Localization is an investment for the future. Like with all investments, costs of a localization project are paid today and benefits will be realized tomorrow. In the context of localization, this means both new foreign customers and lower costs on customer support and service in the future.
Traditionally localization has been used to find new customers who don’t speak your original language. The internet has unified the global market. If you sell or share information online, people around the world are your potential customers. The balance has changed. Today people are actively searching for solutions that your company might be producing.
Very few consumers actually have the patience or time to read the information throughout. And even fewer want to do it in a foreign language. Thus some people won’t buy because they aren’t sure of your offer. On the other hand there are always people who might buy your product or service to solve a problem that you can’t solve. So, as a result you will either lose sales or end up having unsatisfied customers who require expensive customer service or refunds.
Misunderstandings are common when people are reading in a foreign language, or when they use raw machine translation. If you haven’t localized your text, the user might turn to machine translation. But he will do it only if he really wants to understand your message. Otherwise he will go to find an easier solution to their original problem.
Localization is the best way to ensure that the information about the company, products and services are correct and safe – in every language. It’s wise to tell things in your own words if the option is that someone else is telling your story with wrong or incomplete knowledge. After all, you are responsible for the safety of your customers. Localization now can save you from crisis management later. Localization is like good customer service that is made before you even have the customer.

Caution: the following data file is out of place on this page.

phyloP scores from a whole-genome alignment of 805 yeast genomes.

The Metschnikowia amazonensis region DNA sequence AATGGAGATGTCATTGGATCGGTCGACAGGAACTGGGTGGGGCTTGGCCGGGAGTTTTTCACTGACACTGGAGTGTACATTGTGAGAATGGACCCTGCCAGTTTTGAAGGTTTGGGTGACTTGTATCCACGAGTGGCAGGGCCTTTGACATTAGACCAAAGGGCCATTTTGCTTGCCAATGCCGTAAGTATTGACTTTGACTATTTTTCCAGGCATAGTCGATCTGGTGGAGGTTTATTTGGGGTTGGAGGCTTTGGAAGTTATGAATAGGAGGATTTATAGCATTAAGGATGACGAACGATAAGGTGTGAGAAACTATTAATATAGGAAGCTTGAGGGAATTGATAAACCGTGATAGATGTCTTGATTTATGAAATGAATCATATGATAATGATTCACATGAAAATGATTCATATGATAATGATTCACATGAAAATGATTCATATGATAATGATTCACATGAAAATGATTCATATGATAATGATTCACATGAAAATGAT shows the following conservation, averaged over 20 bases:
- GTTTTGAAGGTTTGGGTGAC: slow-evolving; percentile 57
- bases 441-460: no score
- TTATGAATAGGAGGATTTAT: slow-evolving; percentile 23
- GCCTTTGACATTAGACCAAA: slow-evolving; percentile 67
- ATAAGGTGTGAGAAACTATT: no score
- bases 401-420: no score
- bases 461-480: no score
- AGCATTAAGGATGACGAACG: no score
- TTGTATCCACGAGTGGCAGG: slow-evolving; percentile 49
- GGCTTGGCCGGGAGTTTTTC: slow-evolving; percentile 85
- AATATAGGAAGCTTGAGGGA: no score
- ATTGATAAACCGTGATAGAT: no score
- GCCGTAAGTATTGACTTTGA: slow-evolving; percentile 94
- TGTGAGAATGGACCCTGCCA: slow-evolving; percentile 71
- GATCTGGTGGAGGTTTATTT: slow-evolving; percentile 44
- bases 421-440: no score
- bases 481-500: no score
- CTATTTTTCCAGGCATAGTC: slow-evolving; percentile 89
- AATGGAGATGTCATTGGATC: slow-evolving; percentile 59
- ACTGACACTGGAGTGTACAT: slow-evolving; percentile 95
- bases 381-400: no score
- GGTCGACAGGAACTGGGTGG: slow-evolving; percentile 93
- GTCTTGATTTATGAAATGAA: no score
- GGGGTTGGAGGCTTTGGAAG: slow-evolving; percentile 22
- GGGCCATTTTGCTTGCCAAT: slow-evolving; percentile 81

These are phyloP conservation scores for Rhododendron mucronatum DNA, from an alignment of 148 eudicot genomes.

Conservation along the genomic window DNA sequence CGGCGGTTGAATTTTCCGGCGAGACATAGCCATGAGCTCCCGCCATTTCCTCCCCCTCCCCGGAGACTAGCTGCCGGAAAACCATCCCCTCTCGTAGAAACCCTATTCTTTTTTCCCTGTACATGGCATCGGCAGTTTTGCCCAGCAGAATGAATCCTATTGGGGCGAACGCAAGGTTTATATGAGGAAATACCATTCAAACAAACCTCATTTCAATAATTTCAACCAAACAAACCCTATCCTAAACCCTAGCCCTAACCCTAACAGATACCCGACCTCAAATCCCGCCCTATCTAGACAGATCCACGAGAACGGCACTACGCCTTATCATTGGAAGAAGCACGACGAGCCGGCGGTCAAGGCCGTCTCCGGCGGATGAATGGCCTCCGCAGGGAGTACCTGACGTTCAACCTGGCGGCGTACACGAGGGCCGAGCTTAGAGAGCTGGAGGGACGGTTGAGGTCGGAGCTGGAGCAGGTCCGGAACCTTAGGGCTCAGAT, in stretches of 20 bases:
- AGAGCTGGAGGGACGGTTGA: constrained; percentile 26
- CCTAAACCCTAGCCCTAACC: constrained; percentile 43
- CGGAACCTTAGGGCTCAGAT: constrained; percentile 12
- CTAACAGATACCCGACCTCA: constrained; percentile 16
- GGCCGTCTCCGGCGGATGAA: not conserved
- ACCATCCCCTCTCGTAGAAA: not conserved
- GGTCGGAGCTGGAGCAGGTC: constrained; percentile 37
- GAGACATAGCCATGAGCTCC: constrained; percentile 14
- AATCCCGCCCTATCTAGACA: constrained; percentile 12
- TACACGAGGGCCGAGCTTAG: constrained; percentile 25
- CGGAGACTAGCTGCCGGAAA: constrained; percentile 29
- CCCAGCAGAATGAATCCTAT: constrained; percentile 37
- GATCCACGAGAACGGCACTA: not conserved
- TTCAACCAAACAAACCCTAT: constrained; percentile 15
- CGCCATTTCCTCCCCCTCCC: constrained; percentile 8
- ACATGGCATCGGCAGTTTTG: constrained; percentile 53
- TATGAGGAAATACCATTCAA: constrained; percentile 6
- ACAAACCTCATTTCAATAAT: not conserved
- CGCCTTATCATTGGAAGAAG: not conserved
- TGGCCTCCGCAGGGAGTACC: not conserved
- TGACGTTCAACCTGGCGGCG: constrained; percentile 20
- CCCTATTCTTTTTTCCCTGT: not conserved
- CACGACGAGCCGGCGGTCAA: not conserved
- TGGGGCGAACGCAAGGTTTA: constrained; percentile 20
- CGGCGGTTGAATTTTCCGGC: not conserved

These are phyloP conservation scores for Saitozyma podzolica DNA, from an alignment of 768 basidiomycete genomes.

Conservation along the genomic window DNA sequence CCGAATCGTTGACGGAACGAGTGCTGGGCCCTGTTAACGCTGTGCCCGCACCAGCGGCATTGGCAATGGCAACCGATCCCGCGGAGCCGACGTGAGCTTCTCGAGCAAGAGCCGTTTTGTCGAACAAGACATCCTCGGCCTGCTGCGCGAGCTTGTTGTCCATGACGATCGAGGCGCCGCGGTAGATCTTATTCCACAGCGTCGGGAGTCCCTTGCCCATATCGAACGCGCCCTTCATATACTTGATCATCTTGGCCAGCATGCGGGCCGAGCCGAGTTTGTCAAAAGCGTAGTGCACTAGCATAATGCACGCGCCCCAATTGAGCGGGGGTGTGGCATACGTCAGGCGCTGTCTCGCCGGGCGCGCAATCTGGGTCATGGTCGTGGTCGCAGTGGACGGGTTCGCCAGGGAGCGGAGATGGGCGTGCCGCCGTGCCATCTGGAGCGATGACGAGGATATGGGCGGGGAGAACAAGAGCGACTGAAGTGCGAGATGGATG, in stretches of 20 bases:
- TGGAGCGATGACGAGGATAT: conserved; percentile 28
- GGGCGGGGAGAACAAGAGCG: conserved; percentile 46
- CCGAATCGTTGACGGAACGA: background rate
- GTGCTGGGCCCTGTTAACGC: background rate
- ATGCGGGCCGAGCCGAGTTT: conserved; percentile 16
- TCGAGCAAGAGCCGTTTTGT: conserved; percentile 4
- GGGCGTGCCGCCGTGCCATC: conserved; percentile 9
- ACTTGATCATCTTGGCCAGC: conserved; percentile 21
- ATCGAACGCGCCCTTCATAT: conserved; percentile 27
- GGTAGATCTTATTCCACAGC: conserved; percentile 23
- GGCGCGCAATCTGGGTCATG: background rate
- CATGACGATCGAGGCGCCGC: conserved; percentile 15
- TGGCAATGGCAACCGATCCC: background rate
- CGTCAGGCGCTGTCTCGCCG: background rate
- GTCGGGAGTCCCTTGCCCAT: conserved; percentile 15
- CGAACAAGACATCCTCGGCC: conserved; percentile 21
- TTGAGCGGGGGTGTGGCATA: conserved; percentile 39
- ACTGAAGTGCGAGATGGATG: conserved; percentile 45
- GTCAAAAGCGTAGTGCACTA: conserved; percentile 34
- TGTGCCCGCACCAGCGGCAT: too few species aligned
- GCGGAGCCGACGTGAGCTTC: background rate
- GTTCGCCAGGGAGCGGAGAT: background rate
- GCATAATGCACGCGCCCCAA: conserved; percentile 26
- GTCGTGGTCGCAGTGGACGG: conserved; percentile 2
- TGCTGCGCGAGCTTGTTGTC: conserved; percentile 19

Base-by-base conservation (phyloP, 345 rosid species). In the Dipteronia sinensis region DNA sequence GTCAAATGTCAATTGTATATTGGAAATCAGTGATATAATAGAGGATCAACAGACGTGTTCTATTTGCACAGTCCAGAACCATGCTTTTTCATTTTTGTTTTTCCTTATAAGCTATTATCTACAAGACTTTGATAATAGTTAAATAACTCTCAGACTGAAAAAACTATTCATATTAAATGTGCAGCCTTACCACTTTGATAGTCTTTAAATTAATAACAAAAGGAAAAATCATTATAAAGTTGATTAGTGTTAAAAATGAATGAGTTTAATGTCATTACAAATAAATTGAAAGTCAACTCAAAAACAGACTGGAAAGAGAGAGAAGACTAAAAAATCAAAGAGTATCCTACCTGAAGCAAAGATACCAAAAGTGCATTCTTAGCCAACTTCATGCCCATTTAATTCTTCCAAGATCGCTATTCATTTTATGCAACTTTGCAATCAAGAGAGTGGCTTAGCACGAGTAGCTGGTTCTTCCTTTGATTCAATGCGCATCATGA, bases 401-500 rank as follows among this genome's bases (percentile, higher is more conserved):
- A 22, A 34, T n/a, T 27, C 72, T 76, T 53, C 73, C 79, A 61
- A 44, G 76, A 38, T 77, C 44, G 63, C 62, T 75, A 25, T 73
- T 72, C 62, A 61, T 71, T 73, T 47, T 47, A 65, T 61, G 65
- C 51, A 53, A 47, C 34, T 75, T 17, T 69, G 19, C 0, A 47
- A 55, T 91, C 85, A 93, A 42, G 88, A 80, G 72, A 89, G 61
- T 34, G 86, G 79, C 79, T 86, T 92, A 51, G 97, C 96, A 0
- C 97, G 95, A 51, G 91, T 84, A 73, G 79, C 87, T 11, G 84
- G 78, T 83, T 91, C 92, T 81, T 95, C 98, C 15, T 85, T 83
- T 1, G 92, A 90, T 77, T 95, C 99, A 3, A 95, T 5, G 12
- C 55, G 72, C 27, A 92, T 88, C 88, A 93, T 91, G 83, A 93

Up-to-date and easy-to-read information prevent misunderstandings and wrong interpretations. This adjusts the expectations to be realistic. Customers encounter fewer problems, are more satisfied and need less personal help. The 100% language cover is difficult (or impossible) to gain in the online world. Luckily many people around the world speak at least one of the major, dominant languages. A surprisingly wide coverage can be achieved with a handful of languages. Those languages are a good starting point.
After the initial learning phase, the localization steps are becoming more familiar and smooth. At that point the company can add more languages quite easily. The beginning can feel challenging, but can your company afford the consequences of not localizing?
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